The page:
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The most humbling moment for me was watching the kids love to play basketball. We started coaching from the ground up in a sport that they were largely unfamiliar with and culminated with a scrimmage at the end of camp. On the last day, the teams competed in 4v4 half-court basketball. It was set up bracket style – a 16 team field in both grade levels, one of the four color teams in each region. It was pretty difficult to explain March Madness to the Vietnamese coaches- and hype it up to the Stanford athletes (whose basketball team does not give them the annual excitement that Duke’s does each March), but once they understood the bracket concept, they saw how exciting and competitive it would be. After a lot of organization with my fellow basketball coaches, Sajan, Tara, Sỹ and Hương, the teams were set and the bracket was released.

Saturday, July 15 – Last Competition Day. The morning began with 8th grade basketball and 9th grade immediately following. All four color teams were competing at the same time and the competitive spirits of all the D1 athletes in the room were at an all-time high. Each game was three minutes long and began with a jump ball. Teams exemplified impressive dribbling and passing ability with even some effective off-ball movement. It was especially exciting for me to see some kids consistently make layups after I had stressed hitting the corner of the square on the backboard hundreds of times in the previous weeks. The small team size encouraged contribution from every member of the team meaning the girls had a major impact on the game, which was great to see. I was the referee as well as the facilitator of the game, as many still didn’t completely understand out of bounds or the concept of fouling. While I did overlook double dribbles and some other common basketball rules, being able to control the flow of the game without help from the Vietnamese coaches was a major accomplishment for me. The scoring was more than we expected, including some kids knocking down mid-range jump shots followed by the NBA celebrations that we taught them throughout camp. The competition level was amplified as teams moved on to later rounds. The championship rounds were very exciting as was the third place games in each grade level. The bracket style and small teams proved to be extremely effective in maximizing competition and promoting quality basketball all while leading to a clear winner being crowned.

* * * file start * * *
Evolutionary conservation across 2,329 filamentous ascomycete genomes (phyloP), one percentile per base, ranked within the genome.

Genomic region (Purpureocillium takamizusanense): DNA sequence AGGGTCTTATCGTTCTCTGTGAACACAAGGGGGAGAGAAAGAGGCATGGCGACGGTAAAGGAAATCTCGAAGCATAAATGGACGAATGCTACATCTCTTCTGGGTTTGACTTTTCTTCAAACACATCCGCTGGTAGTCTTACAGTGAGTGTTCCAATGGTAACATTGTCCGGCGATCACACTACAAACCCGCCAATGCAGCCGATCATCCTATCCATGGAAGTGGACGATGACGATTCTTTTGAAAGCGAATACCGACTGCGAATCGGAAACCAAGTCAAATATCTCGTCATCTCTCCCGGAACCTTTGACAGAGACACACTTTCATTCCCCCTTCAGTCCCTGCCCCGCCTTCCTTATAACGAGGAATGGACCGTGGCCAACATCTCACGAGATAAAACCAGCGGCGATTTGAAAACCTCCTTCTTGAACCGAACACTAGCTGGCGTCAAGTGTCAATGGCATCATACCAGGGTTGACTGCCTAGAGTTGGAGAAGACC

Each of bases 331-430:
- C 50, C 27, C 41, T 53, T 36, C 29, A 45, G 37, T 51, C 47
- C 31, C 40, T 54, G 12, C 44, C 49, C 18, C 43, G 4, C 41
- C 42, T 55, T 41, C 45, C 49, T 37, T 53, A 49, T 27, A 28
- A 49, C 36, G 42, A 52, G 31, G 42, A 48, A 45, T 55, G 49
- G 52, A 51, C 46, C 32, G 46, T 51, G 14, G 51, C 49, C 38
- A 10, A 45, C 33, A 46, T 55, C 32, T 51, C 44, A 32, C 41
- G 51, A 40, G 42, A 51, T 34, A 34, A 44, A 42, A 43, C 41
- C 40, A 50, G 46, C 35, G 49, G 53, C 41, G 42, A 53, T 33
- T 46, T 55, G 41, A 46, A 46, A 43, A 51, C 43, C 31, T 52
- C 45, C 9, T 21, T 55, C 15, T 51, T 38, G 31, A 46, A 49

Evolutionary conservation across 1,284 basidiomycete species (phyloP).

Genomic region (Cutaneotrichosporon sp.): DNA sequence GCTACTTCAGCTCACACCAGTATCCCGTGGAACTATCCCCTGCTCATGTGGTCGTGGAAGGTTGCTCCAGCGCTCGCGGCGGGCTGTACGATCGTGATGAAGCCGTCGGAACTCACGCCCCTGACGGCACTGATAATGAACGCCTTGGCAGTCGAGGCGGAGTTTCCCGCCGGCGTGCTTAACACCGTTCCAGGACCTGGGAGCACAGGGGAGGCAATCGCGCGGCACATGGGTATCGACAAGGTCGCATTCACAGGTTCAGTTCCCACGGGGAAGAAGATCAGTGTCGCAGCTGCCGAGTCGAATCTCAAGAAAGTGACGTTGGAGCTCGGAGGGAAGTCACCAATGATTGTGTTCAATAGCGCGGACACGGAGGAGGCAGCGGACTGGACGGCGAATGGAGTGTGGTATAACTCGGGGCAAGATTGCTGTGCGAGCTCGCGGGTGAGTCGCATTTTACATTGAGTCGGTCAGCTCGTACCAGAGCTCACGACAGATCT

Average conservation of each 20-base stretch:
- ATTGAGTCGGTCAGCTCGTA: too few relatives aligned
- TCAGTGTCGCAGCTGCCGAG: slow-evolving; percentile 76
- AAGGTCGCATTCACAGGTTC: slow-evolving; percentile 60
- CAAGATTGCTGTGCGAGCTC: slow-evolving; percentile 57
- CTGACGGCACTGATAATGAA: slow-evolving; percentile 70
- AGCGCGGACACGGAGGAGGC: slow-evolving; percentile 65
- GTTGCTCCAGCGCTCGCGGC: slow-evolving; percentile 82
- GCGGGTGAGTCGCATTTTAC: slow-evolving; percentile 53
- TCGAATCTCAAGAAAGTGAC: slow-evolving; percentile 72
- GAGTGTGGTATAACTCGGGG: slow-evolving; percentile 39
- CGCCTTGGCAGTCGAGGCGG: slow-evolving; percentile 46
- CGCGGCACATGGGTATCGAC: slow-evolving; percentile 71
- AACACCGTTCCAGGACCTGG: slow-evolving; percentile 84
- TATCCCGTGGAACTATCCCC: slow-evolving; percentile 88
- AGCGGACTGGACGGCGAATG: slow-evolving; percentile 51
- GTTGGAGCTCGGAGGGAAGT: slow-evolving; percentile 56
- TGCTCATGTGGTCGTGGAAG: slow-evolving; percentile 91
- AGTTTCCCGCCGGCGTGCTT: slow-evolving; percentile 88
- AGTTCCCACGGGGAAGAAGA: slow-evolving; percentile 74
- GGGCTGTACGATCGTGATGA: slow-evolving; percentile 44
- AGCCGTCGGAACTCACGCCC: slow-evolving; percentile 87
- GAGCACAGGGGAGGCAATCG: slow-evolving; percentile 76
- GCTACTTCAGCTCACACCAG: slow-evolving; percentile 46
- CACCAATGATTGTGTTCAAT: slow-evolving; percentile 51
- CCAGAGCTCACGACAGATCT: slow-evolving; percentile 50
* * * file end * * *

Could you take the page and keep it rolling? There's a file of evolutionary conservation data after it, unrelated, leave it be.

“Looking back, I hope I taught the kids of Long My, Vietnam half of what they taught me. I am blessed to have been a part of this program.”

One of the best compliments I’ve ever gotten was from the camp director, Seth, who told the other basketball coaches and me that this was the best basketball he has ever seen played at any of the Coach For College camps. Maybe it was the drills we ran as coaches, or maybe it was the Spurs Ball Movement YouTube video that we showed one day. Either way, it spoke volumes to us as coaches, and made me appreciate these kids even more. For us to introduce a sport to many who have never seen or played basketball before and have them put forth such a great effort to learn and play the game was inspiring. Watching the kids compete with impressive ball movement and spacing as well as good dribbling, passing, and scoring brought an incredible feeling to us coaches. Despite the very different lives that we live, I am blessed to have created such a great bond through the sport of basketball. It was humbling to teach them some of these skills, but it was not nearly as important as what they taught me: the open-mindedness it takes for them to bring a great attitude to camp each day, the resilience it takes for some of them to ride a bicycle for over an hour to school each day, or the genuine happiness to be content with so little. Looking back, I hope I taught the kids of Long My, Vietnam half of what they taught me. I am blessed to have been a part of this program.

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